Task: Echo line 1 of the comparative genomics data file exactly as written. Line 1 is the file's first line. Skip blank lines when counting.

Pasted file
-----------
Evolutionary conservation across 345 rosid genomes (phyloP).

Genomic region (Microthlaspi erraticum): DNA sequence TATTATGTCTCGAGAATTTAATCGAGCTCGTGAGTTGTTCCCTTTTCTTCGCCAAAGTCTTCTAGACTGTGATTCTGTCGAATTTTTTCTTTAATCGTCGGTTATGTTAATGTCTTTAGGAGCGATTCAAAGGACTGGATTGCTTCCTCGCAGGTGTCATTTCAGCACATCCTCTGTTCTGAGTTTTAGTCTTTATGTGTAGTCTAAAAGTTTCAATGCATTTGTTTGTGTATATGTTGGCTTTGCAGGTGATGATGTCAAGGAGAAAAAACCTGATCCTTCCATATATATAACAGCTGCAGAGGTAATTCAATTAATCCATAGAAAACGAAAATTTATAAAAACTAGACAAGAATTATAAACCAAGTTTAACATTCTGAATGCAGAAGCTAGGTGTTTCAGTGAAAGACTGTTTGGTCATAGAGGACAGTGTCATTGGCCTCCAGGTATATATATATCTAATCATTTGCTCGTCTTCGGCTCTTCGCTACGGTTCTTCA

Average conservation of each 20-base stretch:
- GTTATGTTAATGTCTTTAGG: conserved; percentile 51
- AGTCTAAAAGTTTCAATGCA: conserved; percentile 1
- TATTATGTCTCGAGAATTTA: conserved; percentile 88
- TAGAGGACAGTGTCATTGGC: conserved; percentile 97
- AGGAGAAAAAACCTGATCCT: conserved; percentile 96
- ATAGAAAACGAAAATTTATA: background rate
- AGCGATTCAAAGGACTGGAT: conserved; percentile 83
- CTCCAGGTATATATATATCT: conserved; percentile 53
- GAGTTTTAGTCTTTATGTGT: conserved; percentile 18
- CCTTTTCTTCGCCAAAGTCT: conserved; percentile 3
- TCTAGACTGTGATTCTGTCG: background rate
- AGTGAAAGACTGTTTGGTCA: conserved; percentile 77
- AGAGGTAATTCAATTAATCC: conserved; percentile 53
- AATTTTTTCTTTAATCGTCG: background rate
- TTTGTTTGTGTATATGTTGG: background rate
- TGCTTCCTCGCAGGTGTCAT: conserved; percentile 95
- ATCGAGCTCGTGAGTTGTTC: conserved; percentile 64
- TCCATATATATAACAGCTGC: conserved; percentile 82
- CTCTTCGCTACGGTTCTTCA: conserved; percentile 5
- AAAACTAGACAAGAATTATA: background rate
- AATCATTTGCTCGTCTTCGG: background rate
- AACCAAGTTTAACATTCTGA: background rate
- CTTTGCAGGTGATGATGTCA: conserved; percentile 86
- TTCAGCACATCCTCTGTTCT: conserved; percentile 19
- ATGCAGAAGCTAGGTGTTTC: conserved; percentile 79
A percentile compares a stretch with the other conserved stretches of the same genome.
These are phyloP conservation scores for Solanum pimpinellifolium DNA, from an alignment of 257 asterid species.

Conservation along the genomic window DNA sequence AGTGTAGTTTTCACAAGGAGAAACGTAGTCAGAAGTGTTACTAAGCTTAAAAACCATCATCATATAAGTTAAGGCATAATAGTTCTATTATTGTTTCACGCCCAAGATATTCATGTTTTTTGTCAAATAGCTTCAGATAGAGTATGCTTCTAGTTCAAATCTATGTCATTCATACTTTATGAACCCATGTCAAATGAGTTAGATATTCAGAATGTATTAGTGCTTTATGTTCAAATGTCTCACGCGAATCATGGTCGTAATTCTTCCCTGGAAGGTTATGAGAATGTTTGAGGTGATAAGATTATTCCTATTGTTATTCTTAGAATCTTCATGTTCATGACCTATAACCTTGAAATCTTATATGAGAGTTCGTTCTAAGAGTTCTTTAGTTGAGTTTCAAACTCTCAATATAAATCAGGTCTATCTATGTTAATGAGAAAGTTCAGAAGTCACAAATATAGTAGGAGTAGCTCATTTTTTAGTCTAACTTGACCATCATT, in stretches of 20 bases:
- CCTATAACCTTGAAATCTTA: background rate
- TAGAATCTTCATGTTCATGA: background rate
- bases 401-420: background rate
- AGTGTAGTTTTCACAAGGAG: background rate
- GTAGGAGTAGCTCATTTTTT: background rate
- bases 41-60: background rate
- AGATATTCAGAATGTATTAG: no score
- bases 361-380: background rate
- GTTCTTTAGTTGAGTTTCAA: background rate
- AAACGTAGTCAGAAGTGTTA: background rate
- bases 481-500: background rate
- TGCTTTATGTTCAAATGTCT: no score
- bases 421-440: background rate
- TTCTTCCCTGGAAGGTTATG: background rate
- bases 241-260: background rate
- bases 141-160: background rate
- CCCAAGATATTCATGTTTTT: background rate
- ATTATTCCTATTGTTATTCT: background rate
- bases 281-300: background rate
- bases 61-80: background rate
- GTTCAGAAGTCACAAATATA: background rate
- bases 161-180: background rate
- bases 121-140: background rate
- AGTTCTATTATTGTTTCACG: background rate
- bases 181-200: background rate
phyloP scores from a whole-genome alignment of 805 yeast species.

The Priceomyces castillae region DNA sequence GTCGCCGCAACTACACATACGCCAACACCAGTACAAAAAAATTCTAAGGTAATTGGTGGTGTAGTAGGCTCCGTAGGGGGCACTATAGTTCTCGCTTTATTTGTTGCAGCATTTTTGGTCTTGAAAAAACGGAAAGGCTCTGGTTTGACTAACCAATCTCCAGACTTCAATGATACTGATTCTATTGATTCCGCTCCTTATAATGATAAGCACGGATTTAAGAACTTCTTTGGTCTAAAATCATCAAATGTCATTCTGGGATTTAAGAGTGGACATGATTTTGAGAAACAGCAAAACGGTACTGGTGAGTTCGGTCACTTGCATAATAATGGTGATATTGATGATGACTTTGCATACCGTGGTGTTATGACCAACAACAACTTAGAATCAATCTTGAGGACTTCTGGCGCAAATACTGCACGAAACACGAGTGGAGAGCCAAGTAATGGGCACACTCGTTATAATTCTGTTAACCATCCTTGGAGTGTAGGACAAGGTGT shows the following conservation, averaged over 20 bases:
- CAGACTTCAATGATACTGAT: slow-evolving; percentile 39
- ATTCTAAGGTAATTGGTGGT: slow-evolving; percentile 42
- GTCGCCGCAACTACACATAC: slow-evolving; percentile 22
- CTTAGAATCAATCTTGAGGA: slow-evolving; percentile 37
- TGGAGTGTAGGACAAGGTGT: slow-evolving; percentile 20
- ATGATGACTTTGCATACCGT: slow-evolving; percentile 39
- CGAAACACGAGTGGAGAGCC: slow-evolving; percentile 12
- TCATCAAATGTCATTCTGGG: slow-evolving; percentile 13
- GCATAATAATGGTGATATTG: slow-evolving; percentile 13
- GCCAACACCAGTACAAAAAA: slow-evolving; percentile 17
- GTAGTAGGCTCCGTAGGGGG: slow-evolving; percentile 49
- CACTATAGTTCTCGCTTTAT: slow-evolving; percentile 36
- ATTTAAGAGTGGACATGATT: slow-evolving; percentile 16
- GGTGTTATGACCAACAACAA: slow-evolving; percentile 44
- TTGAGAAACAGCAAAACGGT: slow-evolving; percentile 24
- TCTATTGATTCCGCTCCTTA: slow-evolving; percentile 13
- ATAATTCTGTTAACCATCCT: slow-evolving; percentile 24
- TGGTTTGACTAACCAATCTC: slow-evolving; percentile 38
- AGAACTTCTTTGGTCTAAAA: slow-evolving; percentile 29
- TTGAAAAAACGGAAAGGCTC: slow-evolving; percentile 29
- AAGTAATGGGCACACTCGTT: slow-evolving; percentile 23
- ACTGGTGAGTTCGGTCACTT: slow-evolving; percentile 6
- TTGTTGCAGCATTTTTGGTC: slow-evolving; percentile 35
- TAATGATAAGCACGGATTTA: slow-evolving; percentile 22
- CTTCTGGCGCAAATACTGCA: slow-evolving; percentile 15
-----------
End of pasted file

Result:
Evolutionary conservation across 345 rosid genomes (phyloP).